Aktueller Stand/Last update: 25/10/2016.
Seit August 2013 präsentiert Daniel Schröckert auf dem Youtube-Kanel der Rocketbeans seine Fernsehtipps des Tages.…
Corporate billionaire Edward and working class mechanic Carter have nothing in common except for their terminal illnesses. While sharing a hospital room together, they decide to escape and do all the things they have ever wanted to do before they die according to their "bucket list". In the process, both of them heal each other, become unlikely friends, and ultimately find the joy in life.
One thing became very evident with this film: Jack Nicholson and Morgan Freeman sure aren't no spring chickens anymore. Luckily though, these two legends have lost none of their masterful acting potency and are as great and gung-ho as ever.
Their two characters, which stand at the center of this story, are incredibly funny, charming and well-written roles and I had a really good time watching them together on screen.
This movie is much like one of those good ol' buddy comedies they made so frequently during the 90's, although with a lot more heart, soul and dignity. Because not only is it very enjoyable, but it also has a lot to teach about life and what makes it worth…
It's melodramatic and cheesy and cliched and preachy. And I mean it. But it's also funny and fun and very watchable and dare I say it, heart warming. Jack Nicholson and Morgan Freeman are great in the lead roles, playing two terminally ill men who decide to tick off every point on their wish list before they meet their end. Nicholson is very amusing and provides most of the laughs, he's very energetic as an arrogant billionaire who doesn't care for anyone except himself and his precious Kopi Luwak coffee. Freeman is the meeker one, the family guy who is pleased with little and looks at life differently. Basically Nicholson and Freeman play the roles they played for most of…
Death is frightening, once a diagnosis has fallen upon your shoulders, often times it crushes you and potentially reinvent you. That was the case for Rob Reiner’s two “developed” gentlemen, plagued with cancers, underwent therapy that only minimised the efforts of their illness, driven to fulfil the last remaining moments of their lives, a joint adventure that would both be fun and life-affirming. An outcome that unfortunately doesn’t translate as effectively to those from the outside looking in. A filmmaker, distant from the captivating results that he was able to harness early in his career.
The Bucket List may not reach for the excellence that was previously brought within Reiner’s prime, but such an expectation was already evident as pushed…
"I must admit I didn't think much of Andy first time I laid eyes on him" ohh wait wrong film..
The Bucket List has two of the most talented actors of all time in it and once again they've managed to captivate me!
This movie sure reminds me alot of The Shawshank Redemption mostly because of the amazing trademark Freeman monologues,
but also the great chemistry between two amazing actors.
Sure it isn't as good as the Shawshank Redemption but it's damn near close!
Two old fellows, dying in a hospital of cancer, decide to start living before they start dying, ticking items off their bucket list before the end comes. Sounds like an atrocious film idea, but when those old fellows are played by Morgan Freeman and Jack Nicholson, count me in. There chemistry is great and the inevitable ending genuinely made me tear up. Can't ask for me than that.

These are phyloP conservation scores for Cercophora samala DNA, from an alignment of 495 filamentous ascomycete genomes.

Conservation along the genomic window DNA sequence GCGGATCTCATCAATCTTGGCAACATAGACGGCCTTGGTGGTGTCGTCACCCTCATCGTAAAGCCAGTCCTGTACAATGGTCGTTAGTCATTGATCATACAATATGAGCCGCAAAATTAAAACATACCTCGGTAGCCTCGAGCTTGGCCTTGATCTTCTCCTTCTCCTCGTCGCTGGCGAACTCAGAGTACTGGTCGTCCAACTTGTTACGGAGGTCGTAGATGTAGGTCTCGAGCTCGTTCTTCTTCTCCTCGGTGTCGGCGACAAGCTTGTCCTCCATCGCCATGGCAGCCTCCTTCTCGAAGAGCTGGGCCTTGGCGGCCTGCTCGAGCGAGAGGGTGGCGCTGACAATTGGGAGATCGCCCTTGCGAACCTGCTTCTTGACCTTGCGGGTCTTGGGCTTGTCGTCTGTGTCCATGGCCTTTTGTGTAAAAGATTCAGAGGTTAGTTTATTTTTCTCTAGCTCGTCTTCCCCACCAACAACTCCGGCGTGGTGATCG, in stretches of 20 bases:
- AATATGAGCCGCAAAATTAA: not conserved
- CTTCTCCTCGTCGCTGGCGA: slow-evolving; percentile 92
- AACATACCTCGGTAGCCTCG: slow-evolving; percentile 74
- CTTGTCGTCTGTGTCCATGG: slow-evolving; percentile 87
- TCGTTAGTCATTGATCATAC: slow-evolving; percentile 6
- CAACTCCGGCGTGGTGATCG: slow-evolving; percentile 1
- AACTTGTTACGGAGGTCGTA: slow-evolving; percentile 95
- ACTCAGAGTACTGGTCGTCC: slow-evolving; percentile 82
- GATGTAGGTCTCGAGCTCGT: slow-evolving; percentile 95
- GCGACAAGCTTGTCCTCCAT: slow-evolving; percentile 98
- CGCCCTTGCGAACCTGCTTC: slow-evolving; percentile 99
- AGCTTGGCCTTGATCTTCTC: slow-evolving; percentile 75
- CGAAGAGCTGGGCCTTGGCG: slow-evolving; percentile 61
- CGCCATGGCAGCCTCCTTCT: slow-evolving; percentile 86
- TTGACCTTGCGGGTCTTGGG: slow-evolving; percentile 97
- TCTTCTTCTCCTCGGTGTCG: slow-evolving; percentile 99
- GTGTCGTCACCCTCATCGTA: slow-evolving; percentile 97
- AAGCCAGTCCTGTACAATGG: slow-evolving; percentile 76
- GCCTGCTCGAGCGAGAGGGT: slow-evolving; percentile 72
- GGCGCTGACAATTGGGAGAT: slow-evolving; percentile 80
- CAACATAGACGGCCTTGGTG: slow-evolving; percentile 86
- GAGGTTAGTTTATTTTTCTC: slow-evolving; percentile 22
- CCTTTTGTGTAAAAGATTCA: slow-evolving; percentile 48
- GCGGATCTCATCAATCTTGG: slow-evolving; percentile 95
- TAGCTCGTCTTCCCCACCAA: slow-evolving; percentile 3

Rob Reiner's The Bucket List is predictably sentimental, but not nearly as sappy as many feared. Built entirely around the astonishingly previously unseen dual casting of Jack Nicholson and Morgan Freeman, Justin Zackham's narrative follows two terminally ill cancer patients as they embark on a road trip with a wish list of things to do before they kick the bucket.
Not only is the prince and pauper dynamic of their characters' friendship remarkably authentic, but also supplies the necessary moments of pure comedy to pierce an otherwise sombre tale. While it isn't quite affecting enough to be the genuine tear jerked it strives to be, the astonishing performances from its veteran leads secure it as a film to see before you die.
i'd die for jack nicholson
Watched 15 minutes of this in the Treadmill Theater of National Fitness Center. It's pretty cliché/uninteresting, but it actually has potential to capitalize on Morgan Freeman's star power--would work a million times better if his character was some supernatural being taking Jack Nicholson through the process of grief/regret, a la WINGS OF DESIRE, CHRISTMAS CAROL, or IT'S A WONDERFUL LIFE.
I was expecting much more... really disappointed, to say the truth despite one or other scene the movie is not even funny.
Feels like a really long (and emotional) montage.
I watched this movie just because it was on tv and it was such a good surprise! I am so happy that I watched it! I loved it
Thanks to Freeman and Nicholson this is a very enjoyable movie. The story starts pretty good, but ends up in slapstick-like humour and predictable tear jerking...
What makes this movie good is the fact that it's simple. You have two incredible actors enjoying what little time they have left and along the way talking about everything and nothing, what more could you ask for. There is no suspensful story or over the top action to distract you from these great performances.
And let's be honest, how many of you after watching this film had an urge to quit your job, sell most of your things and travel the world with no regrets?
While being a fairly predictable drama, the acting is wonderful, making the movie very emotional.
The films without any nominations, mixed or worse reviews, and little or no lasting influence in the eyes of the…
I've always been interested in what other people are seeing and watching, and naturally, I love looking at Weekend Box…